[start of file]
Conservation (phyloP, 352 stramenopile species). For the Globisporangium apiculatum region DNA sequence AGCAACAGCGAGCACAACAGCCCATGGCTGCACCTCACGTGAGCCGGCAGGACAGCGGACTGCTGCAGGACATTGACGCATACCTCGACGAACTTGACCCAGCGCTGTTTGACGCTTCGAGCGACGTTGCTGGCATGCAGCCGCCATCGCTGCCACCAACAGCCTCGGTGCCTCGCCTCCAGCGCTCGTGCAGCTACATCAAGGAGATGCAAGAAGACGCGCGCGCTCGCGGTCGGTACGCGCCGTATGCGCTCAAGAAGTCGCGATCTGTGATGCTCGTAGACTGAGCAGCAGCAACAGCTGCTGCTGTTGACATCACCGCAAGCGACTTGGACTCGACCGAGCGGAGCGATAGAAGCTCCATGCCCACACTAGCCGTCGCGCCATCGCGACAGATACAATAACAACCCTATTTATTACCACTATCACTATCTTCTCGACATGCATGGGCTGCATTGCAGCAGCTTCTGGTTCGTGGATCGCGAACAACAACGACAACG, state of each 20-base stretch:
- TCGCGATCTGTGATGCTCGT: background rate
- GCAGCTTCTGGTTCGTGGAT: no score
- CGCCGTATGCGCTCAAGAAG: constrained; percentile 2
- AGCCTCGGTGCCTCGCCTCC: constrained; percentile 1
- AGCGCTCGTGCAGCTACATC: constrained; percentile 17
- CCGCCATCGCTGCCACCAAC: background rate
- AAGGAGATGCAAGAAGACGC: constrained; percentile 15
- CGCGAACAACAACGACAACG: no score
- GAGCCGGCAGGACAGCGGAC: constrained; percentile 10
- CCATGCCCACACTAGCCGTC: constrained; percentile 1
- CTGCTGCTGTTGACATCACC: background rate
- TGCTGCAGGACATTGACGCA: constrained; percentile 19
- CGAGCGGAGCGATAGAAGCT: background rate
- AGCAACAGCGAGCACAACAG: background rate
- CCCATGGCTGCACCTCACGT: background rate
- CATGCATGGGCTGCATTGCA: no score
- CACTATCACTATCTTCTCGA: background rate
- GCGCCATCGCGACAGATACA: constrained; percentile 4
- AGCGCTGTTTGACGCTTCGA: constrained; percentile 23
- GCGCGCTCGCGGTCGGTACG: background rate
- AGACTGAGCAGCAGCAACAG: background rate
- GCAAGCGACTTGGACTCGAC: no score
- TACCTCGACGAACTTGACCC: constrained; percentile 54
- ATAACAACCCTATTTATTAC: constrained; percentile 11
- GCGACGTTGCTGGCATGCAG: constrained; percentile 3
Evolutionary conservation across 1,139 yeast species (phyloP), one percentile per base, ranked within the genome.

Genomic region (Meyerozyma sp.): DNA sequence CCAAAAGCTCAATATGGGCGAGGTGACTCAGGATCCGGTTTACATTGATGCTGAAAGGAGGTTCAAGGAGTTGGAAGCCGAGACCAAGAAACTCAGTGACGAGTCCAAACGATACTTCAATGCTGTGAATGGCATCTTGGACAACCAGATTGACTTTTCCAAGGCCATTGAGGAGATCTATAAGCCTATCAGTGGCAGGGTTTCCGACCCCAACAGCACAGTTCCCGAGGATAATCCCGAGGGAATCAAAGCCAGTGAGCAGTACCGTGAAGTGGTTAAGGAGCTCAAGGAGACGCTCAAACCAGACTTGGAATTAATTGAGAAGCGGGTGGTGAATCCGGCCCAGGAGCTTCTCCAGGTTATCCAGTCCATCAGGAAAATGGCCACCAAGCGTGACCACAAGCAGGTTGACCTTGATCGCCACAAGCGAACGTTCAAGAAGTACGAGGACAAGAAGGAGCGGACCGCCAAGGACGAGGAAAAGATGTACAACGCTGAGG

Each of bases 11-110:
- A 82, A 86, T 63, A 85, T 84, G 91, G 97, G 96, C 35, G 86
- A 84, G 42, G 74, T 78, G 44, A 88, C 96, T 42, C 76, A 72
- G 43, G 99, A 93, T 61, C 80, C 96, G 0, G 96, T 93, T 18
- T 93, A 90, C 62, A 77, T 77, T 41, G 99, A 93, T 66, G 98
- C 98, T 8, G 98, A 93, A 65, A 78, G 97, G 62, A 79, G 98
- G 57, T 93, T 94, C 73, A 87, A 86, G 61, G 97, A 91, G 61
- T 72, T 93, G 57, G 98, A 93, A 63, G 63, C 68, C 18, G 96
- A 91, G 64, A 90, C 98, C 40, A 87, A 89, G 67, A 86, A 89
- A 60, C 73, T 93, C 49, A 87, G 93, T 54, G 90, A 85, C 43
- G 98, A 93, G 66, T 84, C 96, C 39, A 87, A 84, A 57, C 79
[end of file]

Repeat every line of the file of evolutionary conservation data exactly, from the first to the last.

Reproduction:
Conservation (phyloP, 352 stramenopile species). For the Globisporangium apiculatum region DNA sequence AGCAACAGCGAGCACAACAGCCCATGGCTGCACCTCACGTGAGCCGGCAGGACAGCGGACTGCTGCAGGACATTGACGCATACCTCGACGAACTTGACCCAGCGCTGTTTGACGCTTCGAGCGACGTTGCTGGCATGCAGCCGCCATCGCTGCCACCAACAGCCTCGGTGCCTCGCCTCCAGCGCTCGTGCAGCTACATCAAGGAGATGCAAGAAGACGCGCGCGCTCGCGGTCGGTACGCGCCGTATGCGCTCAAGAAGTCGCGATCTGTGATGCTCGTAGACTGAGCAGCAGCAACAGCTGCTGCTGTTGACATCACCGCAAGCGACTTGGACTCGACCGAGCGGAGCGATAGAAGCTCCATGCCCACACTAGCCGTCGCGCCATCGCGACAGATACAATAACAACCCTATTTATTACCACTATCACTATCTTCTCGACATGCATGGGCTGCATTGCAGCAGCTTCTGGTTCGTGGATCGCGAACAACAACGACAACG, state of each 20-base stretch:
- TCGCGATCTGTGATGCTCGT: background rate
- GCAGCTTCTGGTTCGTGGAT: no score
- CGCCGTATGCGCTCAAGAAG: constrained; percentile 2
- AGCCTCGGTGCCTCGCCTCC: constrained; percentile 1
- AGCGCTCGTGCAGCTACATC: constrained; percentile 17
- CCGCCATCGCTGCCACCAAC: background rate
- AAGGAGATGCAAGAAGACGC: constrained; percentile 15
- CGCGAACAACAACGACAACG: no score
- GAGCCGGCAGGACAGCGGAC: constrained; percentile 10
- CCATGCCCACACTAGCCGTC: constrained; percentile 1
- CTGCTGCTGTTGACATCACC: background rate
- TGCTGCAGGACATTGACGCA: constrained; percentile 19
- CGAGCGGAGCGATAGAAGCT: background rate
- AGCAACAGCGAGCACAACAG: background rate
- CCCATGGCTGCACCTCACGT: background rate
- CATGCATGGGCTGCATTGCA: no score
- CACTATCACTATCTTCTCGA: background rate
- GCGCCATCGCGACAGATACA: constrained; percentile 4
- AGCGCTGTTTGACGCTTCGA: constrained; percentile 23
- GCGCGCTCGCGGTCGGTACG: background rate
- AGACTGAGCAGCAGCAACAG: background rate
- GCAAGCGACTTGGACTCGAC: no score
- TACCTCGACGAACTTGACCC: constrained; percentile 54
- ATAACAACCCTATTTATTAC: constrained; percentile 11
- GCGACGTTGCTGGCATGCAG: constrained; percentile 3
Evolutionary conservation across 1,139 yeast species (phyloP), one percentile per base, ranked within the genome.

Genomic region (Meyerozyma sp.): DNA sequence CCAAAAGCTCAATATGGGCGAGGTGACTCAGGATCCGGTTTACATTGATGCTGAAAGGAGGTTCAAGGAGTTGGAAGCCGAGACCAAGAAACTCAGTGACGAGTCCAAACGATACTTCAATGCTGTGAATGGCATCTTGGACAACCAGATTGACTTTTCCAAGGCCATTGAGGAGATCTATAAGCCTATCAGTGGCAGGGTTTCCGACCCCAACAGCACAGTTCCCGAGGATAATCCCGAGGGAATCAAAGCCAGTGAGCAGTACCGTGAAGTGGTTAAGGAGCTCAAGGAGACGCTCAAACCAGACTTGGAATTAATTGAGAAGCGGGTGGTGAATCCGGCCCAGGAGCTTCTCCAGGTTATCCAGTCCATCAGGAAAATGGCCACCAAGCGTGACCACAAGCAGGTTGACCTTGATCGCCACAAGCGAACGTTCAAGAAGTACGAGGACAAGAAGGAGCGGACCGCCAAGGACGAGGAAAAGATGTACAACGCTGAGG

Each of bases 11-110:
- A 82, A 86, T 63, A 85, T 84, G 91, G 97, G 96, C 35, G 86
- A 84, G 42, G 74, T 78, G 44, A 88, C 96, T 42, C 76, A 72
- G 43, G 99, A 93, T 61, C 80, C 96, G 0, G 96, T 93, T 18
- T 93, A 90, C 62, A 77, T 77, T 41, G 99, A 93, T 66, G 98
- C 98, T 8, G 98, A 93, A 65, A 78, G 97, G 62, A 79, G 98
- G 57, T 93, T 94, C 73, A 87, A 86, G 61, G 97, A 91, G 61
- T 72, T 93, G 57, G 98, A 93, A 63, G 63, C 68, C 18, G 96
- A 91, G 64, A 90, C 98, C 40, A 87, A 89, G 67, A 86, A 89
- A 60, C 73, T 93, C 49, A 87, G 93, T 54, G 90, A 85, C 43
- G 98, A 93, G 66, T 84, C 96, C 39, A 87, A 84, A 57, C 79